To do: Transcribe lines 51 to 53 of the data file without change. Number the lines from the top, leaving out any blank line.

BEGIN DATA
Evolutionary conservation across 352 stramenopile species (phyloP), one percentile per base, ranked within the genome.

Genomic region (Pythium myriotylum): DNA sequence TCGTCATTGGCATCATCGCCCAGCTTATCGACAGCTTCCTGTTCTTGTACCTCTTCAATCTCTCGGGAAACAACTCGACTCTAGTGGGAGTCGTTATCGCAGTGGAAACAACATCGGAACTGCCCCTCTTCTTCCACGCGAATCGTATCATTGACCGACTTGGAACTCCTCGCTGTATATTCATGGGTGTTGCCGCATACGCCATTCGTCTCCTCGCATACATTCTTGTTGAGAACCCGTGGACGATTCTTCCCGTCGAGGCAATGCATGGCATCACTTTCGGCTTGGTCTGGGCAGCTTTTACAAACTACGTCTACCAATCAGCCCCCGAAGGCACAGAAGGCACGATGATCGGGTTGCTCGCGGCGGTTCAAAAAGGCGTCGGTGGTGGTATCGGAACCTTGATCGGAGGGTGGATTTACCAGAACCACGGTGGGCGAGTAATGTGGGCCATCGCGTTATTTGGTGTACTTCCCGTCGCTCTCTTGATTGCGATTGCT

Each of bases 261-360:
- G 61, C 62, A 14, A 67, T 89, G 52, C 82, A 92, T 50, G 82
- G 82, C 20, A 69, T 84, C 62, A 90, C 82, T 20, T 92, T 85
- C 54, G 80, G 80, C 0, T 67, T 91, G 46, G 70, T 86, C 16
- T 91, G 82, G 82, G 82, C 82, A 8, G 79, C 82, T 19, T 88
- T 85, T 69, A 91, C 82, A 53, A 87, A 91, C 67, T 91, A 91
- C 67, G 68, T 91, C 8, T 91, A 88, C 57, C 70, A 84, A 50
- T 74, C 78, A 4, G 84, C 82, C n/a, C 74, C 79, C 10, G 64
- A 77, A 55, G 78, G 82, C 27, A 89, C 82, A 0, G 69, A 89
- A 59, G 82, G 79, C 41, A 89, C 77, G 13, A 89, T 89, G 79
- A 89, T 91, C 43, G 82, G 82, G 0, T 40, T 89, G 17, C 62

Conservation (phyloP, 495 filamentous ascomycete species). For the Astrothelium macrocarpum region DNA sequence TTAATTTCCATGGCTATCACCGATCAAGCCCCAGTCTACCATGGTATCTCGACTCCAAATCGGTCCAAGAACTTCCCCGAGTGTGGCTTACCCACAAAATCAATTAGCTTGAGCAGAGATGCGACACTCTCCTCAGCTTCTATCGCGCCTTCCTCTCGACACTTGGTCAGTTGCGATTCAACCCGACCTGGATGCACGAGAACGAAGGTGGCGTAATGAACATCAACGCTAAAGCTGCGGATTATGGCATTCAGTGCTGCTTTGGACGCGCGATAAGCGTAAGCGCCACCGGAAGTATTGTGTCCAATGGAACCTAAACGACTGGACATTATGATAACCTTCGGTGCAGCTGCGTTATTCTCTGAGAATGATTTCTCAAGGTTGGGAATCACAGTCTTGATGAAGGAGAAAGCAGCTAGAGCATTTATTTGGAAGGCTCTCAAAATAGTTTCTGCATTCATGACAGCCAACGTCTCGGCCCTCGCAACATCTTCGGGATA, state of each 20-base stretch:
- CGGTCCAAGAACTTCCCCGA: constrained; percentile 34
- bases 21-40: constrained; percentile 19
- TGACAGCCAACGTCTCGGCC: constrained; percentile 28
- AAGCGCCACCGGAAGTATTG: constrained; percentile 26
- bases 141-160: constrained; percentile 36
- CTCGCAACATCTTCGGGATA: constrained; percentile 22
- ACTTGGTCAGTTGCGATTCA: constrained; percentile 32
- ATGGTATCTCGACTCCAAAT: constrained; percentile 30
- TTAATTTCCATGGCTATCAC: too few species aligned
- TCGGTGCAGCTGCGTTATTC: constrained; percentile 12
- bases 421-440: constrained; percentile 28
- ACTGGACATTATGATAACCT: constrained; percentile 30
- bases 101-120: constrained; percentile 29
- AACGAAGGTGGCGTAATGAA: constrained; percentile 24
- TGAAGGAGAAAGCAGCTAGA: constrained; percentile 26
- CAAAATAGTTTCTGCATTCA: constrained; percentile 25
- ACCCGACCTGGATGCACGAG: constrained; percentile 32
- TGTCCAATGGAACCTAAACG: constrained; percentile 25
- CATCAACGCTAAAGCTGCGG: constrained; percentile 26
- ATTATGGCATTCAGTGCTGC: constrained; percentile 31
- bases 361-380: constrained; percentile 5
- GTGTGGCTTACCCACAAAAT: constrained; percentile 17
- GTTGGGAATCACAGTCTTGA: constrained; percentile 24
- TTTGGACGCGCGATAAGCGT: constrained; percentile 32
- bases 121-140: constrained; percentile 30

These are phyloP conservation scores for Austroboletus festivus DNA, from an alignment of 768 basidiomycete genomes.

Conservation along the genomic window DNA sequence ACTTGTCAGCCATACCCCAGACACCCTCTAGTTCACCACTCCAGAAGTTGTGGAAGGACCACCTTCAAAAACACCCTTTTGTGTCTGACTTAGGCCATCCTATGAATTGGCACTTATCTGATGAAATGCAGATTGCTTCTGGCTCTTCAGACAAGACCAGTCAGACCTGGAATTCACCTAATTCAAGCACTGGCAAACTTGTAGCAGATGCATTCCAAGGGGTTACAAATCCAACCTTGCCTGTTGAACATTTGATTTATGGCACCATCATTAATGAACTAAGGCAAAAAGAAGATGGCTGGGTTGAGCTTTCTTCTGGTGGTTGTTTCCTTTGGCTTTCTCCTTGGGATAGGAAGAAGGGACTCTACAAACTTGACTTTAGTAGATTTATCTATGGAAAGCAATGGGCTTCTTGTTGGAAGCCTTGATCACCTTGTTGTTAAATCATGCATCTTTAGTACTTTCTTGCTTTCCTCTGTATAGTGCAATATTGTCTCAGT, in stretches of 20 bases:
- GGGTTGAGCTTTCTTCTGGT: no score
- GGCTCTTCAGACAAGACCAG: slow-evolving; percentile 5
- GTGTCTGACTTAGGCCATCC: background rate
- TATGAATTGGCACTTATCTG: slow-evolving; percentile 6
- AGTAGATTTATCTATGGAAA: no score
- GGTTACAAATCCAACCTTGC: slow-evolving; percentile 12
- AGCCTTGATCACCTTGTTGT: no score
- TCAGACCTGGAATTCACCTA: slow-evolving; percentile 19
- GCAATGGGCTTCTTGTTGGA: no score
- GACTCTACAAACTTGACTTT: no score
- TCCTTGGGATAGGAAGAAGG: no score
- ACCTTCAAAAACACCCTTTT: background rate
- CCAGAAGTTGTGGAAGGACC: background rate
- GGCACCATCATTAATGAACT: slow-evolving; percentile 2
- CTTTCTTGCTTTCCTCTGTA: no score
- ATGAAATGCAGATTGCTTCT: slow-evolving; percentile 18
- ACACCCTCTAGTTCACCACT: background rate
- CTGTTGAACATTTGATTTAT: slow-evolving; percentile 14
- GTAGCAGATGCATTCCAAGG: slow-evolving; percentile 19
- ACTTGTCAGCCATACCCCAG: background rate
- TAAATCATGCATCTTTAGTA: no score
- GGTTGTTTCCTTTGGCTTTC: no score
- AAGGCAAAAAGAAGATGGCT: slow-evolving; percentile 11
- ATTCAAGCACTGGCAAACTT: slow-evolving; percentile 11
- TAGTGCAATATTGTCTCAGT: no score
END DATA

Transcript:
- GACTCTACAAACTTGACTTT: no score
- TCCTTGGGATAGGAAGAAGG: no score
- ACCTTCAAAAACACCCTTTT: background rate